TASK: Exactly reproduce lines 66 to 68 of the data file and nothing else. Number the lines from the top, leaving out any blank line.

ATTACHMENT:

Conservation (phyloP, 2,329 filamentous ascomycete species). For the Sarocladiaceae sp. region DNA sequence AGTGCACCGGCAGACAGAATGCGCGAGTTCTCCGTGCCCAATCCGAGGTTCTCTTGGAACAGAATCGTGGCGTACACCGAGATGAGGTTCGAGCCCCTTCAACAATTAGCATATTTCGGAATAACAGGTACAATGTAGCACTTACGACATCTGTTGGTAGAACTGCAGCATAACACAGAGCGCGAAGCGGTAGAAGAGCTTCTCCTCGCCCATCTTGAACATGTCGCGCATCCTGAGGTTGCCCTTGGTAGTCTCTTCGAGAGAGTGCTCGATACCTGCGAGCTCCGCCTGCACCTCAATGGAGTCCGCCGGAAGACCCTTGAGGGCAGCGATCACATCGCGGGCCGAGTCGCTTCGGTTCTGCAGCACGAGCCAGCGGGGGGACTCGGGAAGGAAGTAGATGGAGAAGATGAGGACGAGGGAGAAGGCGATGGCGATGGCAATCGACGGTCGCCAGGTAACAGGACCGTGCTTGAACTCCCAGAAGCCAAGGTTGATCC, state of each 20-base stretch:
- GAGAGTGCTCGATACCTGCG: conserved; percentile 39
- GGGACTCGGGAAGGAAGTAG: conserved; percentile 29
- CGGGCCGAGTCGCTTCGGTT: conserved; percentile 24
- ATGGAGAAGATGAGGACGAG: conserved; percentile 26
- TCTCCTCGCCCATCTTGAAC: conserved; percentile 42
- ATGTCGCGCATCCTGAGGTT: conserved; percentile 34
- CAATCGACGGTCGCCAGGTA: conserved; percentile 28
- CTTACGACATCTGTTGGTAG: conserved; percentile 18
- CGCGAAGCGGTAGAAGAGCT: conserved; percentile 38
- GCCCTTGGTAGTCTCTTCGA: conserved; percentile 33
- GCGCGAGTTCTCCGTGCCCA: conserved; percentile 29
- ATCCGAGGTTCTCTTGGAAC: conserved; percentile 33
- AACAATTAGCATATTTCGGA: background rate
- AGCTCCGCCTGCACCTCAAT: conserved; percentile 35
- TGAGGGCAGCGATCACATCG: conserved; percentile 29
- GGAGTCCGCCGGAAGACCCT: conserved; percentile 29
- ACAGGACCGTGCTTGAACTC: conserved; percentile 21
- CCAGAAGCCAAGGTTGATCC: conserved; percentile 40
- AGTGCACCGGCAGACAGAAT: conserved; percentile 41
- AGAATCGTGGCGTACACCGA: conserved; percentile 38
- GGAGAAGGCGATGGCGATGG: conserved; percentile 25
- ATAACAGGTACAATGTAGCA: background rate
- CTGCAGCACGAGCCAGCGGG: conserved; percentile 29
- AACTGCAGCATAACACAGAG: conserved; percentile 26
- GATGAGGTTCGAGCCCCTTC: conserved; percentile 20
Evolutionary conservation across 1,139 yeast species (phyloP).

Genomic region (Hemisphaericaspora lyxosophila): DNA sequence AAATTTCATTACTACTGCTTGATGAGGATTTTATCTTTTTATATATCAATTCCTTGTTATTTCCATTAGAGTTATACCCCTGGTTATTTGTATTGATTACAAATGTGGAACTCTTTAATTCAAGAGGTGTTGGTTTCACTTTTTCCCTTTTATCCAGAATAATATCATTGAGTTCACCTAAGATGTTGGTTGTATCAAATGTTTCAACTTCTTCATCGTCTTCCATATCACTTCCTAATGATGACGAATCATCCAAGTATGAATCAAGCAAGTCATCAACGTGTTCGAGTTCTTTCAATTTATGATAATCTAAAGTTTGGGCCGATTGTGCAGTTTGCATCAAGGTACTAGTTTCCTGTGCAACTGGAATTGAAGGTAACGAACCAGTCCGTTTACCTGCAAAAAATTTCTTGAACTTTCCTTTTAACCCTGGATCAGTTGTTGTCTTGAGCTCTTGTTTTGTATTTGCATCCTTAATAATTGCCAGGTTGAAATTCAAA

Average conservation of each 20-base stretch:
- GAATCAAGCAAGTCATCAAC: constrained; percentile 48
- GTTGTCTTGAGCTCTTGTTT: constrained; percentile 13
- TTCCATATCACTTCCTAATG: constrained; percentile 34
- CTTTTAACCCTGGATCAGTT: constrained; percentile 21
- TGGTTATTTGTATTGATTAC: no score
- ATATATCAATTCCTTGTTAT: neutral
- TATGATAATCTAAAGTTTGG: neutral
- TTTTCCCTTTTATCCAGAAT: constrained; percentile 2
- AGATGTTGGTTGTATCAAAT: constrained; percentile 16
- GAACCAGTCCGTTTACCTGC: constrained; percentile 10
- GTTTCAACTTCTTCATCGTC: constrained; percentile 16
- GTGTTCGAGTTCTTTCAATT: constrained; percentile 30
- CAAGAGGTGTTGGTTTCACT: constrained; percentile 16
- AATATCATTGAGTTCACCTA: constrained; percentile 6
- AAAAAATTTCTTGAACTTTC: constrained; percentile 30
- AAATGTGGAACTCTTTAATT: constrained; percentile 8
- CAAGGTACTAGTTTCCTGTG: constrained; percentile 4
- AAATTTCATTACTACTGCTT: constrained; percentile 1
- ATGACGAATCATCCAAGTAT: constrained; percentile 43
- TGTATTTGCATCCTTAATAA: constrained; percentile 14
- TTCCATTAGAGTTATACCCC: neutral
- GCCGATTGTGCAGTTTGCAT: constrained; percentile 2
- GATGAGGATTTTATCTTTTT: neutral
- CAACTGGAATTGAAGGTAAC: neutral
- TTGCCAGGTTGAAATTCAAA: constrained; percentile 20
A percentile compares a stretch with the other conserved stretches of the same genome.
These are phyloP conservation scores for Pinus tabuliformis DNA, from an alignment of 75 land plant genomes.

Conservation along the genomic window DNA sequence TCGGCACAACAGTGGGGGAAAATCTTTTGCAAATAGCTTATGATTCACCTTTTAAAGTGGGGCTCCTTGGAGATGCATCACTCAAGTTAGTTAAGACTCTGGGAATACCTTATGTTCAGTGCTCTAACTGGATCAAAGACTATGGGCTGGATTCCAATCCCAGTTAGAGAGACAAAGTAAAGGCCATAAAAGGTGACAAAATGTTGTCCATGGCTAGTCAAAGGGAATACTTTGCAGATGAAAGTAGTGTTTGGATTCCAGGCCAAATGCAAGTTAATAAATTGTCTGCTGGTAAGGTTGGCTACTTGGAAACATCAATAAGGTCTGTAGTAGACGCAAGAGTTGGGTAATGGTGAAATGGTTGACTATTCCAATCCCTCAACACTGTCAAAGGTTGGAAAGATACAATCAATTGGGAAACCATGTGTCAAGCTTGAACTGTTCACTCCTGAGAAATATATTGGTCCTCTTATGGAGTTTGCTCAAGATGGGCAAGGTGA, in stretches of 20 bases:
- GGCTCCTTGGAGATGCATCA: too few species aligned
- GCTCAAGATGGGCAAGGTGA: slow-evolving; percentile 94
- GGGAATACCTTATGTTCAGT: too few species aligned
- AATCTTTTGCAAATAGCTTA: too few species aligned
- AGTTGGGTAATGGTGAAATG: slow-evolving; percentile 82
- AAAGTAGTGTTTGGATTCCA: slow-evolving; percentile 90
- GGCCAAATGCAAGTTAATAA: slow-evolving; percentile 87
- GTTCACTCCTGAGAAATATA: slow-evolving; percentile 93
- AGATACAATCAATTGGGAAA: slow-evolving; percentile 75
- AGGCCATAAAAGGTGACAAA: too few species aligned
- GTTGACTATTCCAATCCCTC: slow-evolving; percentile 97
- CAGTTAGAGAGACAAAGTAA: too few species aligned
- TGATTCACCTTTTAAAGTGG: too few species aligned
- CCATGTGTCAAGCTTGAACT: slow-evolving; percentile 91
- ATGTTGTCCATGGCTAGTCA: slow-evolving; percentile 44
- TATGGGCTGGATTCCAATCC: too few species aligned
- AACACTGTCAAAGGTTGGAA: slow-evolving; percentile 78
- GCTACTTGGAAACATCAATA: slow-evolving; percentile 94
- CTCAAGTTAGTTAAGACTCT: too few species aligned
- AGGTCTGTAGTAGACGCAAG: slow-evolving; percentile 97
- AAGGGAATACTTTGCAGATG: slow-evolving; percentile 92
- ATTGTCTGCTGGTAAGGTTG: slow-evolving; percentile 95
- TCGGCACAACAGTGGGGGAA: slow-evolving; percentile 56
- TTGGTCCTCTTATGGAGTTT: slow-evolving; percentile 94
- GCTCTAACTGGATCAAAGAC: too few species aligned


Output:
- AGATACAATCAATTGGGAAA: slow-evolving; percentile 75
- AGGCCATAAAAGGTGACAAA: too few species aligned
- GTTGACTATTCCAATCCCTC: slow-evolving; percentile 97